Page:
Thyroid nodules are very common. At your first visit, your thyroid physician will likely perform an ultrasound-guided fine needle aspiration biopsy to determine if the nodules are benign (non-cancerous). If a biopsy has already been performed, we will have the slides reviewed by Mass General cytologists. Your thyroid physician may also recommend blood tests, thyroid ultrasounds, radionuclide scans or other diagnostic imaging procedures.
Most thyroid nodules are benign and simply require careful follow-up. Some nodules are indeterminate and may require surgery for a definitive diagnosis. For malignant nodules, please see our approach to treating thyroid cancer below. A goiter is an enlarged thyroid and often consists of multiple nodules. Goiters are generally evaluated the same way as thyroid nodules. Some large goiters require surgery.
View frequently asked questions about thyroid nodules and goiters
Our physicians have extensive experience and great expertise in diagnosing and treating thyroid cancer. We offer the latest diagnostic and therapeutic options, including molecular testing. We have expertise and extensive experience in managing both typical and advanced forms of thyroid cancer.
If you are a patient with thyroid cancer, your thyroid physician will manage your care in close collaboration with Mass General’s thyroid surgeons, endocrine pathologists, radiologists with expertise in thyroid disorders, endocrine oncologists and radiation oncologists. Your multidisciplinary team is able to offer the latest diagnostic advances and treatment options including surgery, radioactive iodine therapy, external beam radiation, radiofrequency ablation, targeted chemotherapy and innovative clinical trials.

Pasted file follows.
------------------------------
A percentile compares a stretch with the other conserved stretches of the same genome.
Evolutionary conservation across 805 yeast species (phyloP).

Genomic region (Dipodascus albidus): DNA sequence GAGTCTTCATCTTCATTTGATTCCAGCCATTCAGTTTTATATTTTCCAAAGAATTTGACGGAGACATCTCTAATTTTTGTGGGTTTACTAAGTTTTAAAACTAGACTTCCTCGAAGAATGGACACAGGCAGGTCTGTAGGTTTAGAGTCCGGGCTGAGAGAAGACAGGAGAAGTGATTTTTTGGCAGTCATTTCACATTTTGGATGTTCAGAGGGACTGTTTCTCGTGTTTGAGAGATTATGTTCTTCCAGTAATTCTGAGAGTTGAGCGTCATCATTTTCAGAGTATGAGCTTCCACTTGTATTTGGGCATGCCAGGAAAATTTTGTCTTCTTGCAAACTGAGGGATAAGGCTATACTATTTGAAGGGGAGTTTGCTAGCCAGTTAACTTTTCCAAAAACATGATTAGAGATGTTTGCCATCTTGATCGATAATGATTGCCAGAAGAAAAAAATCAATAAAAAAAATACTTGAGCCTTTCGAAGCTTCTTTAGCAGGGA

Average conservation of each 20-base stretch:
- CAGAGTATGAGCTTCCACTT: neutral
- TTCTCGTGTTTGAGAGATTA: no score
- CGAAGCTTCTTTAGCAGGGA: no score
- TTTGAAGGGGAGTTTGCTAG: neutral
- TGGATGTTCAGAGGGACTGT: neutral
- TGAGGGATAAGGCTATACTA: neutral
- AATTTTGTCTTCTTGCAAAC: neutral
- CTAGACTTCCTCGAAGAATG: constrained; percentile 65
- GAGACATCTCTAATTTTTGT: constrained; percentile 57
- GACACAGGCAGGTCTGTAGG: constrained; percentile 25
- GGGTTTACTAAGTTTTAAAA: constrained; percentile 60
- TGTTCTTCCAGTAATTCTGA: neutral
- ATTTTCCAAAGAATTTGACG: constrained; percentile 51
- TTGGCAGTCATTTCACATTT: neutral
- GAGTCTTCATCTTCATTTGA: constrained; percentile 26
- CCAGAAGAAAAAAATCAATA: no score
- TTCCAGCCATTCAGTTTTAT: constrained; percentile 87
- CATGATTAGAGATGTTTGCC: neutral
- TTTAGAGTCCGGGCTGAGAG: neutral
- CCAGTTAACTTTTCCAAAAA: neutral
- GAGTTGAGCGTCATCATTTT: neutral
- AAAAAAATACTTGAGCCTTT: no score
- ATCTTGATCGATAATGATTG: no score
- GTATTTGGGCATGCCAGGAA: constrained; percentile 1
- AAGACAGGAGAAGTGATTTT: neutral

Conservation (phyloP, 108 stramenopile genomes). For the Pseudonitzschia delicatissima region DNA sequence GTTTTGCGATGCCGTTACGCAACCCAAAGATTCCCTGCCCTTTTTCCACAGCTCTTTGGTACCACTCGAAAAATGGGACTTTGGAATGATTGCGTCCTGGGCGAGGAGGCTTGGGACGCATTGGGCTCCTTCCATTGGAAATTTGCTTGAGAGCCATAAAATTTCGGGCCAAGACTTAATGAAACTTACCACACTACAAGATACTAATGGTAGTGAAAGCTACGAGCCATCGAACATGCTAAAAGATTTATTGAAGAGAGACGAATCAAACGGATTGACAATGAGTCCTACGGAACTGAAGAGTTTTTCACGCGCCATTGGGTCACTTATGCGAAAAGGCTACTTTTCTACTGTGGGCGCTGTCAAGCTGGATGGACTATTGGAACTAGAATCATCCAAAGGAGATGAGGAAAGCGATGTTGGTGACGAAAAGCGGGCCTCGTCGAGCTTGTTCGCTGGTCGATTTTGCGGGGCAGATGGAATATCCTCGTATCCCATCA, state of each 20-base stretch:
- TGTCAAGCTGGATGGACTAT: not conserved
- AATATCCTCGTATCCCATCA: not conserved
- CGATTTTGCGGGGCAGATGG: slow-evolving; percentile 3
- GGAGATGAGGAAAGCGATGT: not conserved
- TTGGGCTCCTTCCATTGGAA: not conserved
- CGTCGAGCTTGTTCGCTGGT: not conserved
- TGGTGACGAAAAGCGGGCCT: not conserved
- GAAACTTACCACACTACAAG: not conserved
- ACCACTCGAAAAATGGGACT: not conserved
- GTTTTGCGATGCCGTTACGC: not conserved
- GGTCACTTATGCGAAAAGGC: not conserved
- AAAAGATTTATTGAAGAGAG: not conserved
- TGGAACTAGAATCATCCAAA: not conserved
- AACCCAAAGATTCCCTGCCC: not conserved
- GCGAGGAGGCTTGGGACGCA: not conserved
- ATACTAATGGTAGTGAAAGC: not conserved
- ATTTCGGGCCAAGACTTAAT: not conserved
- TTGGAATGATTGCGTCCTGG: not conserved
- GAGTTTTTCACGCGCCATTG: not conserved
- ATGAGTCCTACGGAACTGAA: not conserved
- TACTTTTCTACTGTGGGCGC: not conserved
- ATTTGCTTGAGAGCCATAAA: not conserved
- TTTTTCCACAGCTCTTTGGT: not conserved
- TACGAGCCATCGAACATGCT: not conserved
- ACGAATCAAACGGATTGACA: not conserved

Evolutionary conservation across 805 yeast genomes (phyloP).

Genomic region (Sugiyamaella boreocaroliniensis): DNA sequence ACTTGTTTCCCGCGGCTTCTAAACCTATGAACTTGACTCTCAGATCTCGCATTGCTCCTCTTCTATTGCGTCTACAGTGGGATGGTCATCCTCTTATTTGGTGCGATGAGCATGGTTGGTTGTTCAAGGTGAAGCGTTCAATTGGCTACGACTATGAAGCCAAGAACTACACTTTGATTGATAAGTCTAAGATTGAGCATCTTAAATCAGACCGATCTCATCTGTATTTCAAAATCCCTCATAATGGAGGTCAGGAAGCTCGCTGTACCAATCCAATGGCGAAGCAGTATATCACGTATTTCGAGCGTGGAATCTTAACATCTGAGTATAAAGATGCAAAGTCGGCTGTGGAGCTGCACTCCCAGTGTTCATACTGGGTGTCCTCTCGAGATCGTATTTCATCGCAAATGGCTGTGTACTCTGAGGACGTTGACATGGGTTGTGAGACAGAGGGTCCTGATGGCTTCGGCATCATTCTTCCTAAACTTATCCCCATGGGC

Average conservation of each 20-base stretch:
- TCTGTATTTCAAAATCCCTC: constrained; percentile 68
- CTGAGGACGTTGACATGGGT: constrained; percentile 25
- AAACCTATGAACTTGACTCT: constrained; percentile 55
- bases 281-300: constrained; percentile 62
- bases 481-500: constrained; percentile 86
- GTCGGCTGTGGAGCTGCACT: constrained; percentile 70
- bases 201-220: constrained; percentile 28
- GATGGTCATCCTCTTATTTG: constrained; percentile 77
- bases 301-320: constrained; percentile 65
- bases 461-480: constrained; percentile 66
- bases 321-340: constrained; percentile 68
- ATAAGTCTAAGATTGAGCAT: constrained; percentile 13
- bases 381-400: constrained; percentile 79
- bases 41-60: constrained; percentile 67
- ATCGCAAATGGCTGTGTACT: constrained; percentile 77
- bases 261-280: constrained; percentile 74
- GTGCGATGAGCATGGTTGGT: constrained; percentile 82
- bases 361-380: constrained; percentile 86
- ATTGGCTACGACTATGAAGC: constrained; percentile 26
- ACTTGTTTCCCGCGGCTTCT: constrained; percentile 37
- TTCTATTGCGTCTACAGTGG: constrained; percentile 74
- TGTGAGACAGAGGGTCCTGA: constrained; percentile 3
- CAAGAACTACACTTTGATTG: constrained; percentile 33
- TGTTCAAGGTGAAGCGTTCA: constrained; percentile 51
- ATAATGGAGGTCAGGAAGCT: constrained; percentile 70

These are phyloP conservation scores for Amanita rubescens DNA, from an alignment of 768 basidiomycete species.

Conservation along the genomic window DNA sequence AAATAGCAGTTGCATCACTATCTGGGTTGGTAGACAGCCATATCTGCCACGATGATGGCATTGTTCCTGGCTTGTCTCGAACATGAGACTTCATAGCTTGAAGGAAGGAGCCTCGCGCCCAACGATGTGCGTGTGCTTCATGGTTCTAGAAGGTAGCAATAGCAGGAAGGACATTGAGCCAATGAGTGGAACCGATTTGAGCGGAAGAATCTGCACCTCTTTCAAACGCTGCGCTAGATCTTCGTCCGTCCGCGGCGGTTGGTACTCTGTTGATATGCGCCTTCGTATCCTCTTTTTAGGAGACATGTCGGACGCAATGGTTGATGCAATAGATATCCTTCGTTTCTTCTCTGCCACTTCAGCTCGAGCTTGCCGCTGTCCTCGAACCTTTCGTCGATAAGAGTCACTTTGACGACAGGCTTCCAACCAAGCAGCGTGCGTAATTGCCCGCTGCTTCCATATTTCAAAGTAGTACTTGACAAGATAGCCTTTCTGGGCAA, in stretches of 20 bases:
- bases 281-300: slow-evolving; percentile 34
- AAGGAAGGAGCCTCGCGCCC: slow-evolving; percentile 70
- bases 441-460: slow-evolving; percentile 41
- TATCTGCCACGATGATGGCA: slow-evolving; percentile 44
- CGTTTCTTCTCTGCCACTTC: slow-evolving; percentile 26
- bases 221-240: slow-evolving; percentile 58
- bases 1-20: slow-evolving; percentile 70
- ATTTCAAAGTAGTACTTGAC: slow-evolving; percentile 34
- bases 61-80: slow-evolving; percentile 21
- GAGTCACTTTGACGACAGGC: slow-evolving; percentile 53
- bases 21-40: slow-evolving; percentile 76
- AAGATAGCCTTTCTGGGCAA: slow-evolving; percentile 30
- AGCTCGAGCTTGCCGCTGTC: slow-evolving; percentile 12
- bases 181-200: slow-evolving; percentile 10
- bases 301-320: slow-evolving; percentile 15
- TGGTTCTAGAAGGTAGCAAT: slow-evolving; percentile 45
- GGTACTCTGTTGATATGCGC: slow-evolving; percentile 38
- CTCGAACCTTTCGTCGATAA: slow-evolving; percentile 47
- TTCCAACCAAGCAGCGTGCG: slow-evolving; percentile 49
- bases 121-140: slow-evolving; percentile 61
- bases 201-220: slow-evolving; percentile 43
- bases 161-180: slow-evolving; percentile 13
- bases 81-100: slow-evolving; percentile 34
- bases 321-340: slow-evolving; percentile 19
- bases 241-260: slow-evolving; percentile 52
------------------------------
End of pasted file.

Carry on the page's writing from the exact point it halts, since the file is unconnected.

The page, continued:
All of our thyroid physicians are part of the multidisciplinary Center for Endocrine Tumors, a subdivision of the Mass General Cancer Center. In some patients with advanced thyroid cancer, endocrine oncologists share in patient management. Treatment for most forms of thyroid cancer begins with surgery. Radioactive iodine therapy may be necessary to destroy remaining thyroid tissue. We administer radioactive iodine in our unit.
If you experience a thyroid condition during pregnancy, our thyroid physicians will work with you and your obstetrician to diagnose the problem and develop the best treatment for you and your child.
At Massachusetts General Hospital Thyroid Associates, we care for patients with thyroid problems, including: